(all ages and levels welcome) 

Please use the contact page to get in touch and describe the service you are looking for. It is important to have a conversation before beginning lessons to ensure that we are a match. I am a professional and my rates reflect my credentials and experience. However, I recognize the importance of music and feel that private music lessons should be accessible to everyone. With that in mind, my rates are negotiable, and I offer a sliding scale and customizable lesson times based on financial circumstances. 

Lessons Offered: 

  • Double Bass (Classical, Jazz, Folk, World, etc.) 
  • Electric Bass (Jazz, Folk, Pop/Rock, World, etc.) 
  • Theory (Basic Rudiments, Harmony, Counterpoint, Analysis, Post-Tonal, Jazz) 
  • Composition (Contemporary Classical, Contemporary Jazz) 
  • Arranging (All Styles)


It is of utmost importance that the student remains enthusiastic and interested throughout the learning process. The ultimate goal is to have students progress while enjoying their lessons and looking forward to new challenges and connections on different levels each week. The preferences, interests, and learning style of each student differs greatly and it is my responsibility to identify these differences and tailor each lesson in a way that maximizes student progress and enjoyment. 

Double Bass: the establishment of a strong technical foundation is imperative. Proper left hand and bow technique must be achieved through various exercises before moving on to studies and longer pieces. For the study of jazz, it is recommended that all students learn to use a bow, but this technique is secondary to aspects such as learning to read chord symbols and becoming familiar with certain repertoire. 

Electric Bass: as with the double bass, the establishment of a strong technical foundation is imperative. However, it is much more likely that a student who is interested in the electric bass has the desire to prioritize learning specific pieces, and technique can be solidified through these pieces in tandem with some exercises.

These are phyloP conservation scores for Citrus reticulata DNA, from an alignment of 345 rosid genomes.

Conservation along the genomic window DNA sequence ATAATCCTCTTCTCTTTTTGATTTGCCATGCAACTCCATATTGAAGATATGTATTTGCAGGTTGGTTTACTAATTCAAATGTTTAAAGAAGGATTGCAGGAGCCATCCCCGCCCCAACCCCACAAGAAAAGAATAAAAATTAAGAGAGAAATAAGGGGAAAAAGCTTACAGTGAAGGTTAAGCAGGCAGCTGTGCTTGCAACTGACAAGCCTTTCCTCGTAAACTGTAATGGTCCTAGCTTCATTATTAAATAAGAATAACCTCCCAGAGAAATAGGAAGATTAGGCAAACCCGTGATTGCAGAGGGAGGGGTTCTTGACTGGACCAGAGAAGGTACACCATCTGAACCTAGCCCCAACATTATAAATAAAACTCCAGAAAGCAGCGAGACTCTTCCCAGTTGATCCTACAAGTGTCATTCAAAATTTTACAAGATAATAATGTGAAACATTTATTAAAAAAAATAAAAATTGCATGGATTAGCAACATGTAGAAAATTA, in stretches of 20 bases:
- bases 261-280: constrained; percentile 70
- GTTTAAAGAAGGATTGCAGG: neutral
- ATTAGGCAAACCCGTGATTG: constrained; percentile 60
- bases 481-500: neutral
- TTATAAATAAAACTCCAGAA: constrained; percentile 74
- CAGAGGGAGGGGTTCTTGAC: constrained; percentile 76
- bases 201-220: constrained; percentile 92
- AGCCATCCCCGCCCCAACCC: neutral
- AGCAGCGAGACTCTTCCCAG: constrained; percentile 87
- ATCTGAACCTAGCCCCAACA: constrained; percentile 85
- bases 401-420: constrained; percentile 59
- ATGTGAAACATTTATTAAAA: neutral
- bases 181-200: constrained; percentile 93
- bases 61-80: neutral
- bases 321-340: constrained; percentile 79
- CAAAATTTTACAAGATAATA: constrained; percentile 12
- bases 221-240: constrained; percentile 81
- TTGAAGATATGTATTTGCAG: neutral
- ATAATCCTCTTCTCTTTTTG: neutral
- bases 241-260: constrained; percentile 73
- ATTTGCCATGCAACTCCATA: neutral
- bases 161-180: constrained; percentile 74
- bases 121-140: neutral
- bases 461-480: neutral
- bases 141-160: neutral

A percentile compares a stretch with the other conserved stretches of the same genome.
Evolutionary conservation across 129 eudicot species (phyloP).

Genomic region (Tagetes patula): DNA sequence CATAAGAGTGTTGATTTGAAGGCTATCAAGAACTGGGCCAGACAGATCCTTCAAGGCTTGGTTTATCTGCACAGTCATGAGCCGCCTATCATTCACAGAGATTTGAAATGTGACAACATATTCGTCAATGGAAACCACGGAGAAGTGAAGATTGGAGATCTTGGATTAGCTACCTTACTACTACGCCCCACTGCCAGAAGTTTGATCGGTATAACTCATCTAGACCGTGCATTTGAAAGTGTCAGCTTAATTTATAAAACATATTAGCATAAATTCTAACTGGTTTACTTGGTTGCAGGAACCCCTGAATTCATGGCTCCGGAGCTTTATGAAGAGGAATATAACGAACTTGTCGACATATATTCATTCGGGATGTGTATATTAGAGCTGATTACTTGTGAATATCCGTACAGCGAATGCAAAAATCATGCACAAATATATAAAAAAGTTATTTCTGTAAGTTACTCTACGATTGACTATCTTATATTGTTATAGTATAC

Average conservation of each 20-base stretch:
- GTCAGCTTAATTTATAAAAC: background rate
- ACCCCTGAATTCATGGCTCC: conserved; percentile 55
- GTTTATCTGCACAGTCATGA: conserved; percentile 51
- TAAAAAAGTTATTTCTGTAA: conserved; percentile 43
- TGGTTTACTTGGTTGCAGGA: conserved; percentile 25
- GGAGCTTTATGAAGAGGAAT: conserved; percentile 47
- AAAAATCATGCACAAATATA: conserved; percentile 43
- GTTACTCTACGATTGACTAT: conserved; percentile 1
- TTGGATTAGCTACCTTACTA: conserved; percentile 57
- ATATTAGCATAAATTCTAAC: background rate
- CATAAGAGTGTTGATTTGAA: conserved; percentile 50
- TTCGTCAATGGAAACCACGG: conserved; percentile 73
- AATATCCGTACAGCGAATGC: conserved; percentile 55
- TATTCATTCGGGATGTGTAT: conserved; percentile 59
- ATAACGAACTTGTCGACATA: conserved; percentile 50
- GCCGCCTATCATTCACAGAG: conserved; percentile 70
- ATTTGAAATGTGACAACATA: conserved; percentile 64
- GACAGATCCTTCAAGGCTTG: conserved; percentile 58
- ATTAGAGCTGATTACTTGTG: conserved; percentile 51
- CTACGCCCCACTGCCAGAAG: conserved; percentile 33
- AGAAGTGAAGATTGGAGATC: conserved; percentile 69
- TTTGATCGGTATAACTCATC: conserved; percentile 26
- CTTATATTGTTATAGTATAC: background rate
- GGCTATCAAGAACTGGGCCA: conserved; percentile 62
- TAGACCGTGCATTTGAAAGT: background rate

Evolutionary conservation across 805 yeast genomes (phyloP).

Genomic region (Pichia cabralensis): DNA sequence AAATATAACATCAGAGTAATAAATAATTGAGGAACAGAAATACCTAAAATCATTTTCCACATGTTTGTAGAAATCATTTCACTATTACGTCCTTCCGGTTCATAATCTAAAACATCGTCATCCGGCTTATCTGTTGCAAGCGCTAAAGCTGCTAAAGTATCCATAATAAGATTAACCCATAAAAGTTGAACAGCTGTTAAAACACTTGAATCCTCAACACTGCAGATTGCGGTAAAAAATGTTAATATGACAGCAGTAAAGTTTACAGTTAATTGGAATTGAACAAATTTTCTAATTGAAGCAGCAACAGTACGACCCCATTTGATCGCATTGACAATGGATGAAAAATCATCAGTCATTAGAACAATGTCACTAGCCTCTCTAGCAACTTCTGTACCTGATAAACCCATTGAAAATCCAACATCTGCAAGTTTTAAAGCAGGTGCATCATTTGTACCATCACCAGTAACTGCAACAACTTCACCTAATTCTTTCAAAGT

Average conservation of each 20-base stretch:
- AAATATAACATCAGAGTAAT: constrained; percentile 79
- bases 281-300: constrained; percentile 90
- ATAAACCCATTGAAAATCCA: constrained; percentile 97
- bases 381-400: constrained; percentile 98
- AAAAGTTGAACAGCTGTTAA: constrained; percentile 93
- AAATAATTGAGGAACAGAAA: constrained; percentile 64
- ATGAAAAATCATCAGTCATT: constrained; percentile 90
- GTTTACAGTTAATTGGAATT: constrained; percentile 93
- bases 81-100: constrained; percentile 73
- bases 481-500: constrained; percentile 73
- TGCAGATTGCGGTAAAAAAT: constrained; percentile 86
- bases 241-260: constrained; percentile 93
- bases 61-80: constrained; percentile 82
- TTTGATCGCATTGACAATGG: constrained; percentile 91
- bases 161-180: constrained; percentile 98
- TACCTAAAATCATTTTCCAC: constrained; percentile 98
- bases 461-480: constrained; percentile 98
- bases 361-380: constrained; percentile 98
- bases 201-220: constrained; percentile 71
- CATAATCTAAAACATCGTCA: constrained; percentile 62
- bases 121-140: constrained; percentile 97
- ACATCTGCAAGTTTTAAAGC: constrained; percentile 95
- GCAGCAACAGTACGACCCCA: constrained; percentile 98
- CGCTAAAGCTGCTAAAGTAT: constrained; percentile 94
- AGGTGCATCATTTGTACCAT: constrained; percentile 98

Theory: rudiments, harmony, counterpoint, analysis, post-tonal theory, and jazz theory all lend themselves to a hybrid approach where the instructor provides a nurturing environment which includes the participation of students in exercises. An holistic approach which ties together other important aspects of music education, such as keyboard harmony and ear training, is highly recommended. 

Composition: It is important to focus on a foundation of general principles, and to avoid pure value judgements in the evaluation of student compositions. Encouraging individual aesthetics is critical, and evaluation based on a comprehensive approach to composition which incorporates general principles opposed to a specific aesthetic will assist in promoting this ideal.


I have been incredibly fortunate to have been given the opportunity to accumulate a great deal of teaching experience in a variety of settings, from coaching high school jazz ensembles, to private double bass and theory instruction in my home studio, to undergraduate teaching at York University.  While I have certainly learned much by observing and working with professors from my own student days, like most lessons in life, it is the ones that you learn from the crucible of your own experiences that shape your career with the most significance.  In the latter respect, I owe much to my students for helping me learn and grow as a teacher, for allowing me to continually fine tune my approach, for assisting in the discovery of tactics that are most effective, and finally, for shaping a broader teaching philosophy.